A special report for BOOK SA by Mandy J Watson.
Earlier this year kalahari.net launched a new service called Marketplace, which allows anyone to set up a virtual store and sell products using the kalahari.net infrastructure. The project was in a testing phase for quite a while, although anyone could sign up to try it out during that time, and now it has officially been launched, along with some new features that were based on user feedback.
Here’s how to get started with kalahari.net Marketplace, as well as some detailed notes to help authors, book sellers, and shoppers get the most from the service. With the festive season upon us, there’s no better time than now to jump in!
Setting Up An Account And Getting Started
The set-up process is very quick and easy. If you already have a shopper’s account with kalahari.net you just need to visit the Marketplace page and activate your Marketplace functionality by signing up with a few extra details. If you don’t have an account, or if you want to have a separate one for your Marketplace activities, you need to visit the link above and register a new kalahari.net account.
When you sign up you will have to enter your name; address; a contact number; ID, passport, or company-registration number; and bank-account details, as well as certain details about your business if you’re signing up for a business, rather than personal account. When you add your address details note that the suburb will be listed on your public Marketplace seller’s profile page so that potential buyers know where you come from. (If you’re just curious to try out the system for a few months you can activate your account as a personal account and then convert it to a business account later, keeping your feedback and ratings intact.)
kalahari.net’s systems will then verify your bank-account details, which may take a few days. You will be charged R5, which is similar to the bidorbuy or PayPal registration/validation fee that you are charged for those services. Once your account has been verified any items that you have set up in the meantime will be publicly listed. This also tells potential customers that you have been verified by kalahari.net.
Adding Products And Finalising Listings
Once you have completed the sign-up process you will be able to add your items to the catalogue immediately although, as mentioned, they won’t be visible to shoppers until you are verified. At the moment only certain product categories are accepted – books, DVDs/Blu-Ray Discs/videos, CDs, games, consumer electronics, and photographic equipment. This process is also very simple – there’s a form in which you add pertinent details, such as the product’s ISBN, bar code, or kalahari.net SKU, as well as any other descriptive information, and then the system will search kalahari.net’s catalogue to see if the item is in the database (whether or not kalahari.net has product to sell). If it is, you need to fill in some more information describing the product, such as whether it’s new or second hand and what condition it’s in (the more detail the better, of course). Finally, you add your selling price and then you can upload this listing to the system, which may take a few days to reflect publicly, at which point it becomes an “active” product.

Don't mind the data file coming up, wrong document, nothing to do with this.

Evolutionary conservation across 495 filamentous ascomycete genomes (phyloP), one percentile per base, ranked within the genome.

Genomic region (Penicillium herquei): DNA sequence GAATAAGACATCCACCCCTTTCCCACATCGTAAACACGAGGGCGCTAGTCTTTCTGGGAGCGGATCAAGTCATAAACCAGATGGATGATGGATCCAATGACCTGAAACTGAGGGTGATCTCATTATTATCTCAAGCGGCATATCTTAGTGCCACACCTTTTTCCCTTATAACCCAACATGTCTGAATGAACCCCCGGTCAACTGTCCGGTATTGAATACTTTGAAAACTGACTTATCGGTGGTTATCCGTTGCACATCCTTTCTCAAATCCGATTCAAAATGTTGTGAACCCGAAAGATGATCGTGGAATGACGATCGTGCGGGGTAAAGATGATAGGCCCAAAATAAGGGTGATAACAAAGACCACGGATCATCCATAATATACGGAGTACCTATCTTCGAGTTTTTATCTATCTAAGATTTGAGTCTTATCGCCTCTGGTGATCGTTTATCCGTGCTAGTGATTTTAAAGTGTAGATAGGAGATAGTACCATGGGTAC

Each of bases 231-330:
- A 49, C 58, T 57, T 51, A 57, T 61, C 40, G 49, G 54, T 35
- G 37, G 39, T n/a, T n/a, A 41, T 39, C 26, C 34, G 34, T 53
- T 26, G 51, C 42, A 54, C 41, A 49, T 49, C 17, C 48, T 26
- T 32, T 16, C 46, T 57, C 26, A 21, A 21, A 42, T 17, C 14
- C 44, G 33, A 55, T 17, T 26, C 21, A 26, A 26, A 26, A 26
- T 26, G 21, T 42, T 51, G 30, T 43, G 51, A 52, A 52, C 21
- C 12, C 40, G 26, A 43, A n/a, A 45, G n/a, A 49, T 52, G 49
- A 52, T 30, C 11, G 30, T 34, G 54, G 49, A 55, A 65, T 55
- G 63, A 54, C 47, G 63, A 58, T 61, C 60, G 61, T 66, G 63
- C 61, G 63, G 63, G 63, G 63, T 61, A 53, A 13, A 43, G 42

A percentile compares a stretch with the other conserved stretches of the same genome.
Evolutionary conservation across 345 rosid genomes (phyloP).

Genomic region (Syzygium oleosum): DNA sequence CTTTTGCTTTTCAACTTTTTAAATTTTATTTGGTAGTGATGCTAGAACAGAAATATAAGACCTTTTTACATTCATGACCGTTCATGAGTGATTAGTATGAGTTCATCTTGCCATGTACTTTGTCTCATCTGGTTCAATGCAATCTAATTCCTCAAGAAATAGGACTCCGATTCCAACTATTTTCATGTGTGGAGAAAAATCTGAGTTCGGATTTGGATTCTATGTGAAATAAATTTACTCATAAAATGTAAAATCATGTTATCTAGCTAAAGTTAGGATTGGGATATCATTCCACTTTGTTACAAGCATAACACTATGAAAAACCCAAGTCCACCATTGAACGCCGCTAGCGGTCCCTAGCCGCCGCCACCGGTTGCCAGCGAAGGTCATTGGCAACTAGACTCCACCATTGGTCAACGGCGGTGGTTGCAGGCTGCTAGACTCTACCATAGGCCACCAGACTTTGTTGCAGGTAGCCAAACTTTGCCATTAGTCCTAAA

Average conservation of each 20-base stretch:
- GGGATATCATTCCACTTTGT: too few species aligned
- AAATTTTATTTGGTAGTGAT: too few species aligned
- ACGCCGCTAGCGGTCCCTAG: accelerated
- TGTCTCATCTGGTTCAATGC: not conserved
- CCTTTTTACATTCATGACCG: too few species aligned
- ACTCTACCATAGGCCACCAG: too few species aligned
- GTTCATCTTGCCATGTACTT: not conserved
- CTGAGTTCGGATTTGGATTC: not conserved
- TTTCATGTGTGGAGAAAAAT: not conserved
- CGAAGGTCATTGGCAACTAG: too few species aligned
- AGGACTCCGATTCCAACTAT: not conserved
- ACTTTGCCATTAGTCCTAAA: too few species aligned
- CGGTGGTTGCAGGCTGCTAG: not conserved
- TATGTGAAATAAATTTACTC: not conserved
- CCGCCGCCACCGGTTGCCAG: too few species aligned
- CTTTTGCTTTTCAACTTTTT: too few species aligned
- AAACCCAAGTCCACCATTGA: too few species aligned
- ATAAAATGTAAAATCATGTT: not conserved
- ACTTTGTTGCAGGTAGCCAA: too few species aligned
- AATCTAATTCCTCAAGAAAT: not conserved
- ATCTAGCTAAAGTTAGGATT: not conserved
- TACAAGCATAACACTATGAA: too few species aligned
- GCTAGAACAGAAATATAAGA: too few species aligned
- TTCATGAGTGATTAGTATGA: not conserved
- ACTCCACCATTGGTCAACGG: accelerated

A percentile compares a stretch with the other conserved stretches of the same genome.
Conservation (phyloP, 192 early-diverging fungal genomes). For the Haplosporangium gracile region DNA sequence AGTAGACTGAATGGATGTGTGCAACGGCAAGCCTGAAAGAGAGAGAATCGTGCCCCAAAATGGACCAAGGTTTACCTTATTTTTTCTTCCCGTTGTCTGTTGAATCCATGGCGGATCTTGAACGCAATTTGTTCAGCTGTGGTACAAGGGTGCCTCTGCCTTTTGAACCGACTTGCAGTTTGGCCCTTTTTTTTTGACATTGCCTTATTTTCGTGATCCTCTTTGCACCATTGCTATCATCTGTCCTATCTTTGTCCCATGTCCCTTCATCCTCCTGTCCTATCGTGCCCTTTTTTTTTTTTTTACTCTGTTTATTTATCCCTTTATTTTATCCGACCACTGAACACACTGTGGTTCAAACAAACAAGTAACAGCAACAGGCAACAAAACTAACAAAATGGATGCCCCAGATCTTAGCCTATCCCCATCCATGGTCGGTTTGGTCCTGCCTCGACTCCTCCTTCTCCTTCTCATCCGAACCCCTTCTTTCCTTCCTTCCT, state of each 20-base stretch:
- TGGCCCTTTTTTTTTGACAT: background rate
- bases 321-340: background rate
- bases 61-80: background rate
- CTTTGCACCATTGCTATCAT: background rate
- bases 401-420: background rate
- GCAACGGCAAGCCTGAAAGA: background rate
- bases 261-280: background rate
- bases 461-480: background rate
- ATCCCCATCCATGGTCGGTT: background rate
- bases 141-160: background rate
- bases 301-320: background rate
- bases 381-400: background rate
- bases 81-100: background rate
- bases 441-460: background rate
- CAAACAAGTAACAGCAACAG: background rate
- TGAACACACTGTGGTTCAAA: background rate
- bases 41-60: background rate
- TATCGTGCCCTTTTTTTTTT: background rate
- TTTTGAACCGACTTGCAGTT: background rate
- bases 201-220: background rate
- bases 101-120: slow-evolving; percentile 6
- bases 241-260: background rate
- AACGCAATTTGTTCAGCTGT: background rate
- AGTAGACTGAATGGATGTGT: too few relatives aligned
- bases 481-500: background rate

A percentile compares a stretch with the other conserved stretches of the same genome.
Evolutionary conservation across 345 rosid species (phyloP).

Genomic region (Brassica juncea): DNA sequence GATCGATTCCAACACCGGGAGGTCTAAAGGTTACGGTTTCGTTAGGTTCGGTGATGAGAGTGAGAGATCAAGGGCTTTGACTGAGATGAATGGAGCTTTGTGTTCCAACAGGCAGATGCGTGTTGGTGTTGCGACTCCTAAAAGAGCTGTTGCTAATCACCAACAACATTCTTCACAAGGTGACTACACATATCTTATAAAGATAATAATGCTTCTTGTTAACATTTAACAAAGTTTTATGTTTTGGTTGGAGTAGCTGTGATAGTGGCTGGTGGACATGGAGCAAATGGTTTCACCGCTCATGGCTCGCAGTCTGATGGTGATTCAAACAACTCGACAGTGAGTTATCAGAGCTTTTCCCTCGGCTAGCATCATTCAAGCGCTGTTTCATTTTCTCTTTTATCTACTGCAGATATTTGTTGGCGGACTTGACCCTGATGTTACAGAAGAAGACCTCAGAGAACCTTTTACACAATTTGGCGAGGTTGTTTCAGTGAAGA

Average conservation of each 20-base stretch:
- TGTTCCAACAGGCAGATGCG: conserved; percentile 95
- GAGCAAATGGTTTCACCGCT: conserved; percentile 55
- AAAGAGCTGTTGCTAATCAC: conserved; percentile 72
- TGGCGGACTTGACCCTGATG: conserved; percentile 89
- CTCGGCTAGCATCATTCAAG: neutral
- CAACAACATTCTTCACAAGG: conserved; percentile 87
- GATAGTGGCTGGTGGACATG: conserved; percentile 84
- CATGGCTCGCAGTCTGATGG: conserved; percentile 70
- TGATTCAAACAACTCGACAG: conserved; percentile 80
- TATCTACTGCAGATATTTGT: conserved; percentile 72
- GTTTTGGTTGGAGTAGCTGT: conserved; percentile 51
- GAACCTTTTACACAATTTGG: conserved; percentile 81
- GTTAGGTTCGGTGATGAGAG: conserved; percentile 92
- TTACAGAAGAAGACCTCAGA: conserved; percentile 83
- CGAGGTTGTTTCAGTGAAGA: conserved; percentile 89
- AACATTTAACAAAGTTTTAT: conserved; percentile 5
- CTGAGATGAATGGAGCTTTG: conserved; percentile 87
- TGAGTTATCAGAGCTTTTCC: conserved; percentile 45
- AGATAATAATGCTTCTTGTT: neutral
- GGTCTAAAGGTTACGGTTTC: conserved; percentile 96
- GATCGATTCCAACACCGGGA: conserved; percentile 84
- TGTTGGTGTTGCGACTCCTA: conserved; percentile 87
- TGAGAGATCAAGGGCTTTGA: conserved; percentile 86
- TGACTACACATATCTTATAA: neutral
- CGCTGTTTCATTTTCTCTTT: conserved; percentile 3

If your product is not in the catalogue or you don’t have an ISBN or bar code for the item, you can submit a description of it, plus a photo, to kalahari.net for verifying. This is done manually so it takes a few days for a human to approve the product.
Once you’ve upload a product you have to choose a delivery method. The default is the Post Office, at a minimum of R30 (for the first kilogramme, plus R3.80 per additional kilogramme), but you can also choose the courier option, at a minimum of R81 (for the first 500g, R96.89 for one kilogramme and R100.55 for two kilogrammes) if you wish to go to the extra effort. The buyer pays the shipping fee so you need to keep that in mind when you are setting your sale price in order to keep it competitive. At the moment you can only ship locally but Liz Hillock, kalahari.net’s head of marketing, says that the ability to sell overseas is likely to be introduced in the coming months as they “enhance the seller platform”.
Selling A Product And Reputation
When a person buys your product he will immediately be charged and the money will be held by kalahari.net. You will be emailed a notification, and you will have to log in and go to the “parcel order/confirmation” link and print out a delivery note. Then you’ll need to go to the Post Office with your product, which you have packaged securely (with the delivery note) for shipping. At the Post Office, ship the product and get a tracking number and estimated delivery date. Once back home, log in to your account and enter this information, which kalahari.net will then send to the buyer.
After 14 days kalahari.net will pay you the purchase price, minus a 4% (plus VAT) transaction fee. The buyer’s acceptance of the parcel at the Post Office, which requires a signature and an ID number, is your proof that it has been delivered.